The microwave in my college apartment can heat food for one minute and eighty seconds. My roommate tried it one night, and it counted down from 01:80. It has specific baked potato, pizza, beverage, frozen dinner, cook by weight, defrost by weight and speed defrost buttons.
I've never used a more customizable microwave in my life. Unfortunately, it's not customizable in a way that's useful. I would give up all those buttons for the one I used the most at home: "30 sec."
Sometimes improving a product doesn't come from adding more functionality but instead from re-bundling existing functionality in a way that makes it less mentally taxing to use.
Forcing the user to control how long to heat their food every time they use the microwave adds a small but noticeable cognitive load to the process. On the other hand, having express buttons that simply heat for 30 seconds or 1 minute removes the mental friction of deciding exactly how long to cook the food. Such buttons don't take away any functionality from the microwave; you can still enter exact times if you want, but they allow the user to bypass the decision fatigue of picking an exact number 95% of the time.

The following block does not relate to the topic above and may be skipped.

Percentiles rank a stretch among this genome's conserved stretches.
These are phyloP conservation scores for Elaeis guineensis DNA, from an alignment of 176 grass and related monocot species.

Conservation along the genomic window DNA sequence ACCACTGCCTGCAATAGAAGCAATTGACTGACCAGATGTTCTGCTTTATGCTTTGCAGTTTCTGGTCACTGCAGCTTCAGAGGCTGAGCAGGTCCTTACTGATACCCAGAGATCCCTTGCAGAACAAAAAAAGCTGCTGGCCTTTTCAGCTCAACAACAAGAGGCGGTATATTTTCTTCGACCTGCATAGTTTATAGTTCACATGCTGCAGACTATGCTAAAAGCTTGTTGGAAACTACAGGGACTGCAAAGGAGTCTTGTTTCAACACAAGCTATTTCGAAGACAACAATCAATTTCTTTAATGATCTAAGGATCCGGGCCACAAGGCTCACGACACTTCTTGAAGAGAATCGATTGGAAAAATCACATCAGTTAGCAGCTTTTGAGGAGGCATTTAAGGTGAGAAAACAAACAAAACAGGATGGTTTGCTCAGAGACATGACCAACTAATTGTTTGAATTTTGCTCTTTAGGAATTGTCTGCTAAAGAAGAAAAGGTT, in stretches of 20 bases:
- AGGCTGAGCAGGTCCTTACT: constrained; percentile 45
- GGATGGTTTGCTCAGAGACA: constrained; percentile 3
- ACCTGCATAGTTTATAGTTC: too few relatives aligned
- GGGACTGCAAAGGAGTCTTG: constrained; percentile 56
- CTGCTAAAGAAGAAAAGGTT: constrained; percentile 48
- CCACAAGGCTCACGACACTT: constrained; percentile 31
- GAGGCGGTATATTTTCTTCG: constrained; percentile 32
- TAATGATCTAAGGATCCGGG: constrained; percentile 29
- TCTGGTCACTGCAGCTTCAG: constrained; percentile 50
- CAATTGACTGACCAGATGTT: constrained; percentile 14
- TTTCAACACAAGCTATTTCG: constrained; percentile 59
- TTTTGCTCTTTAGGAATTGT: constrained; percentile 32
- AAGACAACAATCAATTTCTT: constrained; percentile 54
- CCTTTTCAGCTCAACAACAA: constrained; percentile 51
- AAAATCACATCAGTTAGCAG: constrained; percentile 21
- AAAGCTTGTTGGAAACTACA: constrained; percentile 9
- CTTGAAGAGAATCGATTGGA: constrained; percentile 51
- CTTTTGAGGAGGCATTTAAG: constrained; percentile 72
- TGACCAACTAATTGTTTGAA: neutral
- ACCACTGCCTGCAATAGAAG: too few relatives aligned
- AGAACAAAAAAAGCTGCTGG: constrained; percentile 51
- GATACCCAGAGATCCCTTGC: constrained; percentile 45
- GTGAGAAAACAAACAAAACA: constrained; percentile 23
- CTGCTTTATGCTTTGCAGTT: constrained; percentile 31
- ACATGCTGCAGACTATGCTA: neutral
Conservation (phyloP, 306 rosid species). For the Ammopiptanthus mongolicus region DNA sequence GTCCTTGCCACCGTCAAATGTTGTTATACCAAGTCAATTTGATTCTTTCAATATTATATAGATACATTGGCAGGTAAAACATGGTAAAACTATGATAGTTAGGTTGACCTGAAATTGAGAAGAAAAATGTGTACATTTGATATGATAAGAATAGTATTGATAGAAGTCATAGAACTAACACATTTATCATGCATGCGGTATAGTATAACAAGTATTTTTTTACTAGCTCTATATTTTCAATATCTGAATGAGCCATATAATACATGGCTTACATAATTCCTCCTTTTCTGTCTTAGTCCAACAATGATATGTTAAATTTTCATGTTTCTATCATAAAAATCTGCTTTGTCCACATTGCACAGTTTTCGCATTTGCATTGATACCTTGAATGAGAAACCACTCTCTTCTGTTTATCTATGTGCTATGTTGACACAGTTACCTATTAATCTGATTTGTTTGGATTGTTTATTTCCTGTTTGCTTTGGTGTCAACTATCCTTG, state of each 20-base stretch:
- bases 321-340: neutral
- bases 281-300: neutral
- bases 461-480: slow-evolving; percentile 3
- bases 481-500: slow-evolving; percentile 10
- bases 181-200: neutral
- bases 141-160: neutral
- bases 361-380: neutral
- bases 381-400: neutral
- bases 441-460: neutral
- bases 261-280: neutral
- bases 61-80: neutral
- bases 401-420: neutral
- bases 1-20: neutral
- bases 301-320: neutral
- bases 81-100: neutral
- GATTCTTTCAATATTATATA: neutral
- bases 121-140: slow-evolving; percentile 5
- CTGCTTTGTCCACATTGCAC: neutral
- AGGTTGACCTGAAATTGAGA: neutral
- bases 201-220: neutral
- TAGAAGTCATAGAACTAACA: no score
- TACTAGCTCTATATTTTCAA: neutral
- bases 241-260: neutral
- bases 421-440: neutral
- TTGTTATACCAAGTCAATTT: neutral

The beautiful thing about an express button is that you barely have to think to use it. Of course, by going with a "one-size-fits-all" option your food may come out too hot or too cold, but that can happen even when you decide precisely how long to warm your meal. Most of the time, I don't need my food to be heated to perfection. I just need it to be good enough.
Good design limits the mental toll of using a product, not with extraneous features or dumbed-down functionalities, but through thoughtful simplification of its most common use cases.